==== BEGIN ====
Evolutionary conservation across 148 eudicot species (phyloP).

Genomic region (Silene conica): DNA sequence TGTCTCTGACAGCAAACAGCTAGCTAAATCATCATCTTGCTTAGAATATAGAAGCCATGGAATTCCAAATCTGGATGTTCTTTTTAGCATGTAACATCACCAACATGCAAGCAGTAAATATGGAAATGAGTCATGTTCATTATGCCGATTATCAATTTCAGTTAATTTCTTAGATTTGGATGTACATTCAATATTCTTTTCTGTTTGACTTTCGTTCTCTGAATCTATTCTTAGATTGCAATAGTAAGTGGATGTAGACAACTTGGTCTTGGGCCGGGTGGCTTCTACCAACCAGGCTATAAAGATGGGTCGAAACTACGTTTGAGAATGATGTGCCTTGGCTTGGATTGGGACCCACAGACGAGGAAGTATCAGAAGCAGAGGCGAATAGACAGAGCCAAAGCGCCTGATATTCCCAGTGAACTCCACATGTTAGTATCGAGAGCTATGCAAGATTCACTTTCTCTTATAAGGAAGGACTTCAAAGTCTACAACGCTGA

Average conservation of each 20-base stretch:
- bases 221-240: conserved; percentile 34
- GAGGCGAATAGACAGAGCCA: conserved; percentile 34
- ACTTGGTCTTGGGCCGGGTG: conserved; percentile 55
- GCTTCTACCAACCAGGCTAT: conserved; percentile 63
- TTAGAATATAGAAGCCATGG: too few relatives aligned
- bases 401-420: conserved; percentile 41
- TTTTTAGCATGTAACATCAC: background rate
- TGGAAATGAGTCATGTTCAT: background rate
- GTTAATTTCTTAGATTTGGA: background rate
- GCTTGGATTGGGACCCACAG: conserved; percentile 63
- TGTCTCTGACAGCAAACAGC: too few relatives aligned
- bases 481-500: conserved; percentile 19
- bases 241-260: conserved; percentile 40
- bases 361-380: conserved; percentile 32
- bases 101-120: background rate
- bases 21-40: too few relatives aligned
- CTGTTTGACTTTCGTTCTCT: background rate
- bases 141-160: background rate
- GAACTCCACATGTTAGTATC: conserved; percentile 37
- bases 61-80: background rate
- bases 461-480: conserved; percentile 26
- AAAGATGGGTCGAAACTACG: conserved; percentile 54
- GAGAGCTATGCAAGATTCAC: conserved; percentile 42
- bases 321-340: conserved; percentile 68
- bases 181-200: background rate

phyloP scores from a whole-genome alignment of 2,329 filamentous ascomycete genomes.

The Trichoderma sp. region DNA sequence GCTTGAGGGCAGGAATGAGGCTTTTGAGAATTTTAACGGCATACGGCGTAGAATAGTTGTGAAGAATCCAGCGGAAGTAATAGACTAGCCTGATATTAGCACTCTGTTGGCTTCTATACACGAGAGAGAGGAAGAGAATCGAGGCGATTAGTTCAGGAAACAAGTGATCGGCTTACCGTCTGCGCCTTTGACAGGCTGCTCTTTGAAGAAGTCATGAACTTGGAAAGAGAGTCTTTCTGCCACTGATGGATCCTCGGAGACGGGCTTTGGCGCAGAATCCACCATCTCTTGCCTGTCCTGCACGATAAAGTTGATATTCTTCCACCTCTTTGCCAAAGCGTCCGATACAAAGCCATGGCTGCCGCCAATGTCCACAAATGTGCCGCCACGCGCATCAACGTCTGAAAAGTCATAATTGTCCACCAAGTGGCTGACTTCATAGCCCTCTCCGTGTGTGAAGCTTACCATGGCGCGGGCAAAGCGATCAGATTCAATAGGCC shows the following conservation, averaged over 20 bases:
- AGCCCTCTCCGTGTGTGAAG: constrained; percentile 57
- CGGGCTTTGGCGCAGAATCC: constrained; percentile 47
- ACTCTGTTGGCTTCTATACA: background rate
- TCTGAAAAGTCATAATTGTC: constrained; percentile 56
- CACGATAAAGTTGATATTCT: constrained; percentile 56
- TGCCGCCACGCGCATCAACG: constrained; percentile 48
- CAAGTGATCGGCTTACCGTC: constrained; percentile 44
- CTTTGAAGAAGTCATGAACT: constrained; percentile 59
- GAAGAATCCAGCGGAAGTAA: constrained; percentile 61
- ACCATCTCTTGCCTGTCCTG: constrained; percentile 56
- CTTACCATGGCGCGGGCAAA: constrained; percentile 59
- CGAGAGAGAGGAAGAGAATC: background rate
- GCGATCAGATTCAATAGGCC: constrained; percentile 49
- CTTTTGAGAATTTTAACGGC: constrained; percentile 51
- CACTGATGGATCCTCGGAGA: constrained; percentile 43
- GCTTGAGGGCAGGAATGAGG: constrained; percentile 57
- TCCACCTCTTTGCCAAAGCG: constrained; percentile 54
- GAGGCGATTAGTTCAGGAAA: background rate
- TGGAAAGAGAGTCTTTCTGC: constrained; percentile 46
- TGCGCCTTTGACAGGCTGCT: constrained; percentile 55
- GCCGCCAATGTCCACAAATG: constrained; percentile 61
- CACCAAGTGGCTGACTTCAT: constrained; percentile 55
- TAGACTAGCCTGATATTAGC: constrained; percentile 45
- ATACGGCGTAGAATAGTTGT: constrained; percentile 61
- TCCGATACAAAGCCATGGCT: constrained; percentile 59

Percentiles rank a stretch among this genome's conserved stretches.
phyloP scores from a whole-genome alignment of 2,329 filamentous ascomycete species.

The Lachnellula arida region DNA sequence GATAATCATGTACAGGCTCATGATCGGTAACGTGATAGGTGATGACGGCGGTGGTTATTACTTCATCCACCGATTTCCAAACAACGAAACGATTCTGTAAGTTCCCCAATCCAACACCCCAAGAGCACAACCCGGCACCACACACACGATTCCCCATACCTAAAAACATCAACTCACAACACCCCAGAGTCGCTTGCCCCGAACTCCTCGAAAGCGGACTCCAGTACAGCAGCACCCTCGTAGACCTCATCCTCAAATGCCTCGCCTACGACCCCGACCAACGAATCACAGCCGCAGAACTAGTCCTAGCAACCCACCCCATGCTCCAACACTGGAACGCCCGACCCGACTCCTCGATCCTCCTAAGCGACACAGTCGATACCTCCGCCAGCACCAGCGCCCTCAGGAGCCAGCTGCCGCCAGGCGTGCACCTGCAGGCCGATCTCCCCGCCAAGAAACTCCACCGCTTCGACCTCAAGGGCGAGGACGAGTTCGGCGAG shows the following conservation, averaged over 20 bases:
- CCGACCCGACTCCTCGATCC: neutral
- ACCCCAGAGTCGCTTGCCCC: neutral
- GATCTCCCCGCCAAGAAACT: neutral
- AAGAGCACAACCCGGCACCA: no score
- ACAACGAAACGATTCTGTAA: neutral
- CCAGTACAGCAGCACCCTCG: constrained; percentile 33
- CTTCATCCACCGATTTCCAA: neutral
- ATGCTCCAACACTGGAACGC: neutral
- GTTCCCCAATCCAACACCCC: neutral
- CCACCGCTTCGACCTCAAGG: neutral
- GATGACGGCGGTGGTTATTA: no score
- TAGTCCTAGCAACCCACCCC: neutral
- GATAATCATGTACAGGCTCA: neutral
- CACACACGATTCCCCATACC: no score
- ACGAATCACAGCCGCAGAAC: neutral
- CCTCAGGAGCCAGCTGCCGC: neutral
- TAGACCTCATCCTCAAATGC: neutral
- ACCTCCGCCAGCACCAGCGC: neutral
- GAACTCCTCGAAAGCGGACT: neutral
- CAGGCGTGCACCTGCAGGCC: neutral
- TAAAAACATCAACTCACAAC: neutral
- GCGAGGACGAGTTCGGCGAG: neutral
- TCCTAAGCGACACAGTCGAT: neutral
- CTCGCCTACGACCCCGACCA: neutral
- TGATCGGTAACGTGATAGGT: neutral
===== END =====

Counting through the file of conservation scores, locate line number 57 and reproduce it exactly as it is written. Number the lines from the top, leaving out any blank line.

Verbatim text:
phyloP scores from a whole-genome alignment of 2,329 filamentous ascomycete species.